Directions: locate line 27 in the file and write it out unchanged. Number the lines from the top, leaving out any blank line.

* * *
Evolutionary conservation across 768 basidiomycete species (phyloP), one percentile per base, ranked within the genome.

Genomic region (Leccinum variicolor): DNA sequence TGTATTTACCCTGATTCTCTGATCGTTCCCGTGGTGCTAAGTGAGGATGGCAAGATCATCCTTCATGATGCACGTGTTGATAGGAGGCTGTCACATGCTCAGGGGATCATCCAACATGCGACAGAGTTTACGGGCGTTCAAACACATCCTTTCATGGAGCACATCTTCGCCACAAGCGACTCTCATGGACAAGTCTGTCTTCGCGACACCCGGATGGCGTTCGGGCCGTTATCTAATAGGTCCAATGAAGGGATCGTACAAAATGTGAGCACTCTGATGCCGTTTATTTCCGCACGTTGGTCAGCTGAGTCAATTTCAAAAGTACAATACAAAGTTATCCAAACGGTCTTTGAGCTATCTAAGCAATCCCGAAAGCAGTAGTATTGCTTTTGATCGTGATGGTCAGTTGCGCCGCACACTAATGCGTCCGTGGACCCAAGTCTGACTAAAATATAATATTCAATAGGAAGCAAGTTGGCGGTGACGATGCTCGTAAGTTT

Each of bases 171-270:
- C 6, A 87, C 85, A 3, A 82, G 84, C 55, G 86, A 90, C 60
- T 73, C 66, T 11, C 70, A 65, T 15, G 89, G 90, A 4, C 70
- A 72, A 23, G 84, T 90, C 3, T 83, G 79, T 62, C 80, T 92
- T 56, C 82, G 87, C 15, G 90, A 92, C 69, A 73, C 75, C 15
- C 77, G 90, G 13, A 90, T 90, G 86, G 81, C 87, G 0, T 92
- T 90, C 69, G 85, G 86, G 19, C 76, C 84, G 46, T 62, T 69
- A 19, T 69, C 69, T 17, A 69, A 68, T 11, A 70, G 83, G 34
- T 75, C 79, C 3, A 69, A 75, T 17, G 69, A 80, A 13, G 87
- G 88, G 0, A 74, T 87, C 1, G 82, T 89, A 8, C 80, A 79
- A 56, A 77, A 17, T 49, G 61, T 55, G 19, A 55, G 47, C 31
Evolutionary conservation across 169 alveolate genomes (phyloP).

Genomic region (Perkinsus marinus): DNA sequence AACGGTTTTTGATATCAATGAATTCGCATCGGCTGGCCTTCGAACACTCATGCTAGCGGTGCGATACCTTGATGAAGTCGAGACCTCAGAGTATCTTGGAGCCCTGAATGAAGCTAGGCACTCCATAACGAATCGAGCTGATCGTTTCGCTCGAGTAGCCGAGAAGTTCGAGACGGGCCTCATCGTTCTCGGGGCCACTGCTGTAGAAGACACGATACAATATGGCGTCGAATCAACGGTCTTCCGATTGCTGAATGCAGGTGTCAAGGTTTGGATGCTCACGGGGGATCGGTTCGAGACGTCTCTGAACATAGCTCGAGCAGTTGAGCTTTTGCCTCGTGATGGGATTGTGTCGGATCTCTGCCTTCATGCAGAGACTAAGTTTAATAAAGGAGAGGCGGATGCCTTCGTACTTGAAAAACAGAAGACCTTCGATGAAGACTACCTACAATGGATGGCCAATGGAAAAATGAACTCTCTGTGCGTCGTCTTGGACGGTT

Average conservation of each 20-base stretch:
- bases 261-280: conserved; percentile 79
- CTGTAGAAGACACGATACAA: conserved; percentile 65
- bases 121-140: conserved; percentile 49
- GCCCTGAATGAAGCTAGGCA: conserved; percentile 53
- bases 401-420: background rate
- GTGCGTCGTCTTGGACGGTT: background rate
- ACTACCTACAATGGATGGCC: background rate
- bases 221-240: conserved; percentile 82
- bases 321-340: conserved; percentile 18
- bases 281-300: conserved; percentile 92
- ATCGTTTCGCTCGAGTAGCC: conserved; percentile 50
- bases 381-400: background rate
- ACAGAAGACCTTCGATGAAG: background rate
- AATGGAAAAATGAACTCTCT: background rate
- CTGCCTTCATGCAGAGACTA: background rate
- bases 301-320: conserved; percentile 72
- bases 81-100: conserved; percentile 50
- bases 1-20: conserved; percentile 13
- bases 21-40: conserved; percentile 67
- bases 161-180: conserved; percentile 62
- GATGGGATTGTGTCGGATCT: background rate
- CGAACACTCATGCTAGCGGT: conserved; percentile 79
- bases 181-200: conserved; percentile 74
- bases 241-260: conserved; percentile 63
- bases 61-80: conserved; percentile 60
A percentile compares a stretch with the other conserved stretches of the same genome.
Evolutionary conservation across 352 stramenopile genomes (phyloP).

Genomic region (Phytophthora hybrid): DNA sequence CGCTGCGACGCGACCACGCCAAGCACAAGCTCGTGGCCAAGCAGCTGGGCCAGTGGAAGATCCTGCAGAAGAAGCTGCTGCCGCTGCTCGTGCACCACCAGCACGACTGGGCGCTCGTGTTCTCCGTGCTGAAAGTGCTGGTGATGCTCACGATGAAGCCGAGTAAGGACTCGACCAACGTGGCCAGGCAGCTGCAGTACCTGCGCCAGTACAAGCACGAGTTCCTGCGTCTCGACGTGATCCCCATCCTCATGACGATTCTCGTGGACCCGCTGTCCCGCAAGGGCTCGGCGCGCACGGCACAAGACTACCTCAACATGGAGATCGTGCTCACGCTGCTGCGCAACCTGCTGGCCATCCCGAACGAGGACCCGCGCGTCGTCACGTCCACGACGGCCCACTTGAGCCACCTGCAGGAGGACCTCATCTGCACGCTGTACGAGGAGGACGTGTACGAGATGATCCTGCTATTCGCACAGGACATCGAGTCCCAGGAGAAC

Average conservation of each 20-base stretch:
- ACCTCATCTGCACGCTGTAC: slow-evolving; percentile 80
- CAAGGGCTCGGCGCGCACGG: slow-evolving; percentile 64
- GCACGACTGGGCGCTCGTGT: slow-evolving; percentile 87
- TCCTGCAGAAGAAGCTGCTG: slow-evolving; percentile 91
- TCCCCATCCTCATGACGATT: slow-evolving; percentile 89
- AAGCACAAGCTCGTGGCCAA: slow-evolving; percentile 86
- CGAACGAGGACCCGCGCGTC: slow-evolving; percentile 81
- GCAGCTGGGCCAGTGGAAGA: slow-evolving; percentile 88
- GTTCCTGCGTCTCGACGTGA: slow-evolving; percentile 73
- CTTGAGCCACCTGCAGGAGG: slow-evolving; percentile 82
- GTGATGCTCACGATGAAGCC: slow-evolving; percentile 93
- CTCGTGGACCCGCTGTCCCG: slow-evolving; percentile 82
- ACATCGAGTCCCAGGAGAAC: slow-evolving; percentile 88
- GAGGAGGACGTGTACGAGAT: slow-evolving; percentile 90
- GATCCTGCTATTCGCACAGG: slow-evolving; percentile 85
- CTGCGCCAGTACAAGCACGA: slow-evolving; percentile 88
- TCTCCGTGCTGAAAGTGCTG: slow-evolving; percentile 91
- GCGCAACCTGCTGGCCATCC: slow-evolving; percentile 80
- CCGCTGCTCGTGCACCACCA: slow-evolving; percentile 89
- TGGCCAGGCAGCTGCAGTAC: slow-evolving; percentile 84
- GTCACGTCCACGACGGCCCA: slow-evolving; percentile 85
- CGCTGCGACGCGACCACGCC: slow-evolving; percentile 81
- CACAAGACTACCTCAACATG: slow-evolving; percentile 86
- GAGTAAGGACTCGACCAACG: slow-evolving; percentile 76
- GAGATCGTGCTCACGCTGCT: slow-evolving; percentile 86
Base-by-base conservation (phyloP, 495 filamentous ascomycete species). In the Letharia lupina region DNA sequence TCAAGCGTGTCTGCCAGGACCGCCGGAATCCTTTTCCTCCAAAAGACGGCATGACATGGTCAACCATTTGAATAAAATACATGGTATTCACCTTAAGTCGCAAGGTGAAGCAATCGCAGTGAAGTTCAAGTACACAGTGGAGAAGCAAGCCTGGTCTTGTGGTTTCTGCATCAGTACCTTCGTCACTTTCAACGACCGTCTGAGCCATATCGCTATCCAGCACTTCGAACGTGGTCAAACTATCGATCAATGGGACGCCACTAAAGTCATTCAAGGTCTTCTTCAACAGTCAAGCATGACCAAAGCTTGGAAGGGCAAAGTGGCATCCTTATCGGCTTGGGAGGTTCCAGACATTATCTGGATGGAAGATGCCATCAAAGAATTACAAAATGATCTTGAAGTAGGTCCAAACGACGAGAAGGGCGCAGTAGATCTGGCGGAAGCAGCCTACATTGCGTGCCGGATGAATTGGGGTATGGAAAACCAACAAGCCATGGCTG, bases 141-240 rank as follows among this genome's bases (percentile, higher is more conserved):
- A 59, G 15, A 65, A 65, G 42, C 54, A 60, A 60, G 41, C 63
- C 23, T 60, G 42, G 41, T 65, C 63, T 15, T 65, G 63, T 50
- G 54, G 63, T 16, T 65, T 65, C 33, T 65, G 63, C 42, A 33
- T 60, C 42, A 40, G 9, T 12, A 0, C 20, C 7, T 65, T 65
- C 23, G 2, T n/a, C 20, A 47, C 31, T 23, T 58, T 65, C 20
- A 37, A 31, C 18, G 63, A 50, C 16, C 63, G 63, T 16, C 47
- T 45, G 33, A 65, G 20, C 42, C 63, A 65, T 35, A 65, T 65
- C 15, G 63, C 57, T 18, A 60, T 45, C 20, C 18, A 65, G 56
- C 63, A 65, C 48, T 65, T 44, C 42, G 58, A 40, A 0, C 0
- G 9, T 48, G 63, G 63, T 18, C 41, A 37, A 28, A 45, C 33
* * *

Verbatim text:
- ATCGTTTCGCTCGAGTAGCC: conserved; percentile 50